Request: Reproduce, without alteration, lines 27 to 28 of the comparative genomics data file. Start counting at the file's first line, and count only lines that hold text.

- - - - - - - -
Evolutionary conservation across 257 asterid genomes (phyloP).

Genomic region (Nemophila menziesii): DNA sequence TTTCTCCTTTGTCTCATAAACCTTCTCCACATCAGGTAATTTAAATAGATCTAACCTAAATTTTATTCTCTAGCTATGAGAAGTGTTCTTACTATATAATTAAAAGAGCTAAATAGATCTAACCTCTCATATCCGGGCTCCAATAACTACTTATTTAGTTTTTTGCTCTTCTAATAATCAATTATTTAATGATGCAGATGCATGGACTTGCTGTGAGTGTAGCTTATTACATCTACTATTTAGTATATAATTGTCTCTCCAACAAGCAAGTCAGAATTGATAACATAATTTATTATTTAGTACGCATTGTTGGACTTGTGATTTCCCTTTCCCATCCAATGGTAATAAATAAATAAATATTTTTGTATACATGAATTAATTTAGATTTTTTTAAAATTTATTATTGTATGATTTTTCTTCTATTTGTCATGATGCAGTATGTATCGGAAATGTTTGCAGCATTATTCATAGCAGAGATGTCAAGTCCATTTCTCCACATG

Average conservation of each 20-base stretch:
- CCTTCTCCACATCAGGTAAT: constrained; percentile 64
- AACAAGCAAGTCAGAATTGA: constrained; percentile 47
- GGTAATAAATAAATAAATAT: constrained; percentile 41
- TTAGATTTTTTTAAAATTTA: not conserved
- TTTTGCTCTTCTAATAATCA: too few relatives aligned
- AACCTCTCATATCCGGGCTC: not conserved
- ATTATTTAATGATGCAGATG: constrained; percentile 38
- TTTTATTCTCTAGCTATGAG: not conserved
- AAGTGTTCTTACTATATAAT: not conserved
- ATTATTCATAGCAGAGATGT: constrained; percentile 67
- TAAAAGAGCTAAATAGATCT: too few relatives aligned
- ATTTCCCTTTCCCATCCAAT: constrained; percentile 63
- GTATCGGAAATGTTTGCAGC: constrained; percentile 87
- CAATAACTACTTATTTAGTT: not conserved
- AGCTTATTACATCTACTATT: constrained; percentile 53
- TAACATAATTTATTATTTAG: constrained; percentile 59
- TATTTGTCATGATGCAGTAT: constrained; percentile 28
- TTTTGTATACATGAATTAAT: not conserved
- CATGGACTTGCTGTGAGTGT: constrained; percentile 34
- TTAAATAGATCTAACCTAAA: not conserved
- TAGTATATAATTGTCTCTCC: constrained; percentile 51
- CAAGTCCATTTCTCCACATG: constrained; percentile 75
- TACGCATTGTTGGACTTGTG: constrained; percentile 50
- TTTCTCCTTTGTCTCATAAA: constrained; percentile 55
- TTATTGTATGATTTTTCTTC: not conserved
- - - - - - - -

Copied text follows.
- TTTCTCCTTTGTCTCATAAA: constrained; percentile 55
- TTATTGTATGATTTTTCTTC: not conserved